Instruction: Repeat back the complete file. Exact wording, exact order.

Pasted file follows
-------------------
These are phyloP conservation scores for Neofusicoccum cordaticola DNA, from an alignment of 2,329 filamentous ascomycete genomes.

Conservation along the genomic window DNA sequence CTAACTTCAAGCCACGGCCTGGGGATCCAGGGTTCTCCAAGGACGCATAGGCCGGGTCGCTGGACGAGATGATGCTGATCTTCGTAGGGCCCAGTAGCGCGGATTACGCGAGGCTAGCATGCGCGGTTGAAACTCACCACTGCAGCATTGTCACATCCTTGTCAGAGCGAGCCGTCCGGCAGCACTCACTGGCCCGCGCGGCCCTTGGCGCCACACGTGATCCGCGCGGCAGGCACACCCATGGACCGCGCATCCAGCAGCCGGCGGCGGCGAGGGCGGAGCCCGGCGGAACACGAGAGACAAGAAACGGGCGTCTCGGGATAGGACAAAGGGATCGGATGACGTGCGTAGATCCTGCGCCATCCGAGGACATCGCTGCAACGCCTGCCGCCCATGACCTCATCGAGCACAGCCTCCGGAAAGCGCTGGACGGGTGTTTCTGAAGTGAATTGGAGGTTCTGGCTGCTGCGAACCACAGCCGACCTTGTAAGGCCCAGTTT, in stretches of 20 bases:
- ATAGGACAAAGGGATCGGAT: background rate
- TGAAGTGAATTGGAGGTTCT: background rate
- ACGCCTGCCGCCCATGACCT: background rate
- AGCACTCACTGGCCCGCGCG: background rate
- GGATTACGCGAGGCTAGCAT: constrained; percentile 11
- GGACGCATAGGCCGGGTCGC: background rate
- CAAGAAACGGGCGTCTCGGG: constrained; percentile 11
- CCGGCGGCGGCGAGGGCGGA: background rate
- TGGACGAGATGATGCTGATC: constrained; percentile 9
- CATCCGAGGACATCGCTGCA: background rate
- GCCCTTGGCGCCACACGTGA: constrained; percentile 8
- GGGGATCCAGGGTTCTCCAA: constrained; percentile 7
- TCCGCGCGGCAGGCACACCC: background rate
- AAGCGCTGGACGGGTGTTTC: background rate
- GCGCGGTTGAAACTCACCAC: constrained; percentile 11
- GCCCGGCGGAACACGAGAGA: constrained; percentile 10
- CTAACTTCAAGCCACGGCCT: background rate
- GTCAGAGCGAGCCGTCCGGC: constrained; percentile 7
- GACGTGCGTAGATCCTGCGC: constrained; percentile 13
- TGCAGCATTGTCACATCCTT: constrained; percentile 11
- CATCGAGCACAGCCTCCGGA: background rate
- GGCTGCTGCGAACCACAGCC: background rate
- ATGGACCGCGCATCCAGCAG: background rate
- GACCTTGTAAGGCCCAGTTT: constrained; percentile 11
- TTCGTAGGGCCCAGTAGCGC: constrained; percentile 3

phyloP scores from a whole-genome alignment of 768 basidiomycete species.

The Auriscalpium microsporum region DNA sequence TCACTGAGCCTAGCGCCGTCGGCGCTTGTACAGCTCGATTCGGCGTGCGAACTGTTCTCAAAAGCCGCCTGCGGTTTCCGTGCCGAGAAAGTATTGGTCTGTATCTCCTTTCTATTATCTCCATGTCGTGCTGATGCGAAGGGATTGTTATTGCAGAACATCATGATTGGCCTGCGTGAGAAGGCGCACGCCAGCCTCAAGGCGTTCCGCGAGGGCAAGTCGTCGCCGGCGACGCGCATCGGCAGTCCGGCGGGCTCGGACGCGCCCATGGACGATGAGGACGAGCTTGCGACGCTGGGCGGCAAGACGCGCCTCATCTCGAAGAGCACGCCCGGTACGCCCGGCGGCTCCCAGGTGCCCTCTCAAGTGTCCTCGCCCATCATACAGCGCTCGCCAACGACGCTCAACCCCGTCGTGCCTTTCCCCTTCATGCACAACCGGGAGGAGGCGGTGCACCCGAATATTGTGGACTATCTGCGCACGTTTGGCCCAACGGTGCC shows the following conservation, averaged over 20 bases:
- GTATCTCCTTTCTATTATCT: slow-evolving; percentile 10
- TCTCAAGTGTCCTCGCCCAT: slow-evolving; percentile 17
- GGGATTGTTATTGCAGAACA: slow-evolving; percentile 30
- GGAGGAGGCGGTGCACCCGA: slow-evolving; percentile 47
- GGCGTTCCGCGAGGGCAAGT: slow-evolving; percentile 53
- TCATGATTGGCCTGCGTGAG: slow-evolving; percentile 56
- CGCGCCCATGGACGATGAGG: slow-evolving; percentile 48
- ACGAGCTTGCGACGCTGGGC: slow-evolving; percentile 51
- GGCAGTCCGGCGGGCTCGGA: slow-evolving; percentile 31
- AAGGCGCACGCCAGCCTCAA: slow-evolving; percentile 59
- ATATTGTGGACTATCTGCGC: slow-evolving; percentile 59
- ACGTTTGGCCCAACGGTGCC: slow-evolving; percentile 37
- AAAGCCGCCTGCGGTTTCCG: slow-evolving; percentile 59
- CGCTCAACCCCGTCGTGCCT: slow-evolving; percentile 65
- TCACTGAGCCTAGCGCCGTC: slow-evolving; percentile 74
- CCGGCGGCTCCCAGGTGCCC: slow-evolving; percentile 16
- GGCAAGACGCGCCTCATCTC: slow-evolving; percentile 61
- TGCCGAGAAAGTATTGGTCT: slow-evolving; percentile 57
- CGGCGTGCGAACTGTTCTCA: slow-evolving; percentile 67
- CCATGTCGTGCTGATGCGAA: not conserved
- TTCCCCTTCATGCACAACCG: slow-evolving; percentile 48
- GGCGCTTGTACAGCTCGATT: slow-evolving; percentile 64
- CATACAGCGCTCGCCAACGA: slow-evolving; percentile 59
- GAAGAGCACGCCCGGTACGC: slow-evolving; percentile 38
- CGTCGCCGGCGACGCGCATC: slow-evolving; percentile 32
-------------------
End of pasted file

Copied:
These are phyloP conservation scores for Neofusicoccum cordaticola DNA, from an alignment of 2,329 filamentous ascomycete genomes.

Conservation along the genomic window DNA sequence CTAACTTCAAGCCACGGCCTGGGGATCCAGGGTTCTCCAAGGACGCATAGGCCGGGTCGCTGGACGAGATGATGCTGATCTTCGTAGGGCCCAGTAGCGCGGATTACGCGAGGCTAGCATGCGCGGTTGAAACTCACCACTGCAGCATTGTCACATCCTTGTCAGAGCGAGCCGTCCGGCAGCACTCACTGGCCCGCGCGGCCCTTGGCGCCACACGTGATCCGCGCGGCAGGCACACCCATGGACCGCGCATCCAGCAGCCGGCGGCGGCGAGGGCGGAGCCCGGCGGAACACGAGAGACAAGAAACGGGCGTCTCGGGATAGGACAAAGGGATCGGATGACGTGCGTAGATCCTGCGCCATCCGAGGACATCGCTGCAACGCCTGCCGCCCATGACCTCATCGAGCACAGCCTCCGGAAAGCGCTGGACGGGTGTTTCTGAAGTGAATTGGAGGTTCTGGCTGCTGCGAACCACAGCCGACCTTGTAAGGCCCAGTTT, in stretches of 20 bases:
- ATAGGACAAAGGGATCGGAT: background rate
- TGAAGTGAATTGGAGGTTCT: background rate
- ACGCCTGCCGCCCATGACCT: background rate
- AGCACTCACTGGCCCGCGCG: background rate
- GGATTACGCGAGGCTAGCAT: constrained; percentile 11
- GGACGCATAGGCCGGGTCGC: background rate
- CAAGAAACGGGCGTCTCGGG: constrained; percentile 11
- CCGGCGGCGGCGAGGGCGGA: background rate
- TGGACGAGATGATGCTGATC: constrained; percentile 9
- CATCCGAGGACATCGCTGCA: background rate
- GCCCTTGGCGCCACACGTGA: constrained; percentile 8
- GGGGATCCAGGGTTCTCCAA: constrained; percentile 7
- TCCGCGCGGCAGGCACACCC: background rate
- AAGCGCTGGACGGGTGTTTC: background rate
- GCGCGGTTGAAACTCACCAC: constrained; percentile 11
- GCCCGGCGGAACACGAGAGA: constrained; percentile 10
- CTAACTTCAAGCCACGGCCT: background rate
- GTCAGAGCGAGCCGTCCGGC: constrained; percentile 7
- GACGTGCGTAGATCCTGCGC: constrained; percentile 13
- TGCAGCATTGTCACATCCTT: constrained; percentile 11
- CATCGAGCACAGCCTCCGGA: background rate
- GGCTGCTGCGAACCACAGCC: background rate
- ATGGACCGCGCATCCAGCAG: background rate
- GACCTTGTAAGGCCCAGTTT: constrained; percentile 11
- TTCGTAGGGCCCAGTAGCGC: constrained; percentile 3

phyloP scores from a whole-genome alignment of 768 basidiomycete species.

The Auriscalpium microsporum region DNA sequence TCACTGAGCCTAGCGCCGTCGGCGCTTGTACAGCTCGATTCGGCGTGCGAACTGTTCTCAAAAGCCGCCTGCGGTTTCCGTGCCGAGAAAGTATTGGTCTGTATCTCCTTTCTATTATCTCCATGTCGTGCTGATGCGAAGGGATTGTTATTGCAGAACATCATGATTGGCCTGCGTGAGAAGGCGCACGCCAGCCTCAAGGCGTTCCGCGAGGGCAAGTCGTCGCCGGCGACGCGCATCGGCAGTCCGGCGGGCTCGGACGCGCCCATGGACGATGAGGACGAGCTTGCGACGCTGGGCGGCAAGACGCGCCTCATCTCGAAGAGCACGCCCGGTACGCCCGGCGGCTCCCAGGTGCCCTCTCAAGTGTCCTCGCCCATCATACAGCGCTCGCCAACGACGCTCAACCCCGTCGTGCCTTTCCCCTTCATGCACAACCGGGAGGAGGCGGTGCACCCGAATATTGTGGACTATCTGCGCACGTTTGGCCCAACGGTGCC shows the following conservation, averaged over 20 bases:
- GTATCTCCTTTCTATTATCT: slow-evolving; percentile 10
- TCTCAAGTGTCCTCGCCCAT: slow-evolving; percentile 17
- GGGATTGTTATTGCAGAACA: slow-evolving; percentile 30
- GGAGGAGGCGGTGCACCCGA: slow-evolving; percentile 47
- GGCGTTCCGCGAGGGCAAGT: slow-evolving; percentile 53
- TCATGATTGGCCTGCGTGAG: slow-evolving; percentile 56
- CGCGCCCATGGACGATGAGG: slow-evolving; percentile 48
- ACGAGCTTGCGACGCTGGGC: slow-evolving; percentile 51
- GGCAGTCCGGCGGGCTCGGA: slow-evolving; percentile 31
- AAGGCGCACGCCAGCCTCAA: slow-evolving; percentile 59
- ATATTGTGGACTATCTGCGC: slow-evolving; percentile 59
- ACGTTTGGCCCAACGGTGCC: slow-evolving; percentile 37
- AAAGCCGCCTGCGGTTTCCG: slow-evolving; percentile 59
- CGCTCAACCCCGTCGTGCCT: slow-evolving; percentile 65
- TCACTGAGCCTAGCGCCGTC: slow-evolving; percentile 74
- CCGGCGGCTCCCAGGTGCCC: slow-evolving; percentile 16
- GGCAAGACGCGCCTCATCTC: slow-evolving; percentile 61
- TGCCGAGAAAGTATTGGTCT: slow-evolving; percentile 57
- CGGCGTGCGAACTGTTCTCA: slow-evolving; percentile 67
- CCATGTCGTGCTGATGCGAA: not conserved
- TTCCCCTTCATGCACAACCG: slow-evolving; percentile 48
- GGCGCTTGTACAGCTCGATT: slow-evolving; percentile 64
- CATACAGCGCTCGCCAACGA: slow-evolving; percentile 59
- GAAGAGCACGCCCGGTACGC: slow-evolving; percentile 38
- CGTCGCCGGCGACGCGCATC: slow-evolving; percentile 32